A Study of the TransPyloric Shuttle™ (TPS™) for Weight Reduction in Obese Subjects
|Study Design:||Intervention Model: Single Group Assignment
Masking: Open Label
Primary Purpose: Treatment
|Official Title:||A Study of the TransPyloric Shuttle™ (TPS™) for Weight Reduction in Obese Subjects (ENDObesity™ I Study)|
- Feasibility of the TransPyloric Shuttle™ System (TPS™) [ Time Frame: Up to 6 months post-placement ]Preliminary evidence of the effectiveness of the TPS™ as determined by percent weight loss, excess BMI loss, and excess weight loss.
- Effect of the TransPyloric Shuttle™ (TPS™) on Patient Quality of Life [ Time Frame: Up to 6 months post-placement ]Preliminary evidence of the effect of TPS™ on patient quality of life measured by lifestyle questionnaire 'Impact of Weight on Quality of Life-Lite' (IWQOL-Lite).
- Safety of the TransPyloric Shuttle™ (TPS™) [ Time Frame: Up to 6 months post-placement ]Preliminary evidence of TPS™ safety measured by device-related and procedure-related adverse events.
|Study Start Date:||June 2011|
|Study Completion Date:||May 2012|
|Primary Completion Date:||March 2012 (Final data collection date for primary outcome measure)|
Device: BAROnova™ TransPyloric Shuttle™ (TPS™)
- ENDObesity I Study™
- TransPyloric Shuttle™
The number of people who are overweight or obese has been steadily rising. In Australia, in 1980, 8.3% of the population was considered obese. By 2010, the Australian obesity rate had risen to 24.8%.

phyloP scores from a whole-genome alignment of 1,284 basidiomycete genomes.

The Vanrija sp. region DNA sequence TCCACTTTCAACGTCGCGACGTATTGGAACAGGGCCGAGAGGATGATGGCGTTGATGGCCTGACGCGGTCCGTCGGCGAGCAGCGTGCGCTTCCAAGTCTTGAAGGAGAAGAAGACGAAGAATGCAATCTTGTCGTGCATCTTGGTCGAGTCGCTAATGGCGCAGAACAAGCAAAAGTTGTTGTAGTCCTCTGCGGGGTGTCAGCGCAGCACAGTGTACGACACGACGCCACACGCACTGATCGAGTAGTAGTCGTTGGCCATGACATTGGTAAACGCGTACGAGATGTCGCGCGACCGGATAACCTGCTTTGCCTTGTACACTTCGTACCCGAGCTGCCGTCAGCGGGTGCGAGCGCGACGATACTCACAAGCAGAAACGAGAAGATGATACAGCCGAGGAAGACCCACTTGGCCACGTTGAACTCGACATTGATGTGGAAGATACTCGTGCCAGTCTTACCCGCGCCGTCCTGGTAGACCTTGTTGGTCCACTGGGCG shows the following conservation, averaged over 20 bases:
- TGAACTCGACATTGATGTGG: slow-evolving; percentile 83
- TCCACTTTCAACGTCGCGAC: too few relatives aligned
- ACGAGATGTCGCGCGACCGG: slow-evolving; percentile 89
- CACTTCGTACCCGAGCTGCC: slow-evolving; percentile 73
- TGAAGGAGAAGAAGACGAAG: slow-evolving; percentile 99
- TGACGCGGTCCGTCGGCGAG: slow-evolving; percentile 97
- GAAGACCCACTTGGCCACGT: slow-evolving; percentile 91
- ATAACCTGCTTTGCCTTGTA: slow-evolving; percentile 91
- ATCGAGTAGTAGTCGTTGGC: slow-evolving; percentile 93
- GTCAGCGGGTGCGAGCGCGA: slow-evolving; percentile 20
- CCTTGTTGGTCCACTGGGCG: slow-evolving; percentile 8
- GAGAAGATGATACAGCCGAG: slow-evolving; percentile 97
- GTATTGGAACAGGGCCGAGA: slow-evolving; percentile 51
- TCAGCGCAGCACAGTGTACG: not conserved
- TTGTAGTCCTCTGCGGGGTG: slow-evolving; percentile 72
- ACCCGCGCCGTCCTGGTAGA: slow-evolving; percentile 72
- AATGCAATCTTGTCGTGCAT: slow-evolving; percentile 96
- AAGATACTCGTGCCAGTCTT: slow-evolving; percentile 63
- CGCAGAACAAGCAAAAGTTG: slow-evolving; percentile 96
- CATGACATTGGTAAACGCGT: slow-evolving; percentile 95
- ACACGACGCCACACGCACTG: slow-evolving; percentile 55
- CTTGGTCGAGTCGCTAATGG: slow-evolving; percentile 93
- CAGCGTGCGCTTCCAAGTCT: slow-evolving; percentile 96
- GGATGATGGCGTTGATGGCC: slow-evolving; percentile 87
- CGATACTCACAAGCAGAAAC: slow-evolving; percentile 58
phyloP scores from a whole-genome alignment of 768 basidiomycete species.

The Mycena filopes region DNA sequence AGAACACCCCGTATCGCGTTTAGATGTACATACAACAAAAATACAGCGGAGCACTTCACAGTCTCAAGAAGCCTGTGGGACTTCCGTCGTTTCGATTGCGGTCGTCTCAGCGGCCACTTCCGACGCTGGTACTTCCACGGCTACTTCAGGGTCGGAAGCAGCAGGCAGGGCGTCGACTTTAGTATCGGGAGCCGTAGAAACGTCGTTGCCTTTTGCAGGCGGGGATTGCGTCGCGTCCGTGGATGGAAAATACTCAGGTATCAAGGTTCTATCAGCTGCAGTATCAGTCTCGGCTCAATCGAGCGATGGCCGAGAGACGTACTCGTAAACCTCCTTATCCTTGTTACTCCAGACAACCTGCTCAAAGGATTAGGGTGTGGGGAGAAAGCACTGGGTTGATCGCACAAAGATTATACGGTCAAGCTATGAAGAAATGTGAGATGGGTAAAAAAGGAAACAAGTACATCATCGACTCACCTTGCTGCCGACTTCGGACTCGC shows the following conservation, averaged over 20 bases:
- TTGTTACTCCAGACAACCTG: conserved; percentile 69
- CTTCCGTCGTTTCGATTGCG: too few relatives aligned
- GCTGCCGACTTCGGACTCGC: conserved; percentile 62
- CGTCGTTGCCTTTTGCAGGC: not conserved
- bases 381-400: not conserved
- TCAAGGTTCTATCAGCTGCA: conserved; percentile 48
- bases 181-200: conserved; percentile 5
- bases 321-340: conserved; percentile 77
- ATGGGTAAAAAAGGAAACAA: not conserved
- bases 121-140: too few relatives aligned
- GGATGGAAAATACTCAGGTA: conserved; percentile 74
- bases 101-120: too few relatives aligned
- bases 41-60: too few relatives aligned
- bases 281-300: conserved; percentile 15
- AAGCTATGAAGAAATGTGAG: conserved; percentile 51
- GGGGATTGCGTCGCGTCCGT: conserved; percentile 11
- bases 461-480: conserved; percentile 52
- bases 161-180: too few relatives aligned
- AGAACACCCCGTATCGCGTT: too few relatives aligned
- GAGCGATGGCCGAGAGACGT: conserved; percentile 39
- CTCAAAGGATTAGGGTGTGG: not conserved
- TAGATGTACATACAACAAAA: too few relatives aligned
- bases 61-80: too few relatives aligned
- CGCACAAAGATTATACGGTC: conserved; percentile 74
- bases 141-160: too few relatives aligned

Weight loss significantly decreases early mortality as well as the development of new health-related conditions in obese subjects, and can improve many of the co-morbidities associated with obesity.
Therapies include drugs, surgery and treatment with medical devices, such as gastric banding and intragastric balloons. The TransPyloric Shuttle™ (TPS™) is a medical device that is endoscopically delivered and removed from the stomach. The TPS™ is designed to self-position across the pylorus and create an intermittent obstruction to outflow that may result in delayed gastric emptying. Slowing gastric emptying may enable an overall reduction in caloric intake by helping the subject feel full sooner (early satiation) and/or feel full longer (prolonged satiety/reduced hunger).
Please refer to this study by its ClinicalTrials.gov identifier: NCT01386905
|Australia, New South Wales|
|Gastric Balloon Australia (GBA)|
|Bondi Junction, New South Wales, Australia, 2022|
|Principal Investigator:||George Marinos, MD||Gastric Balloon Australia|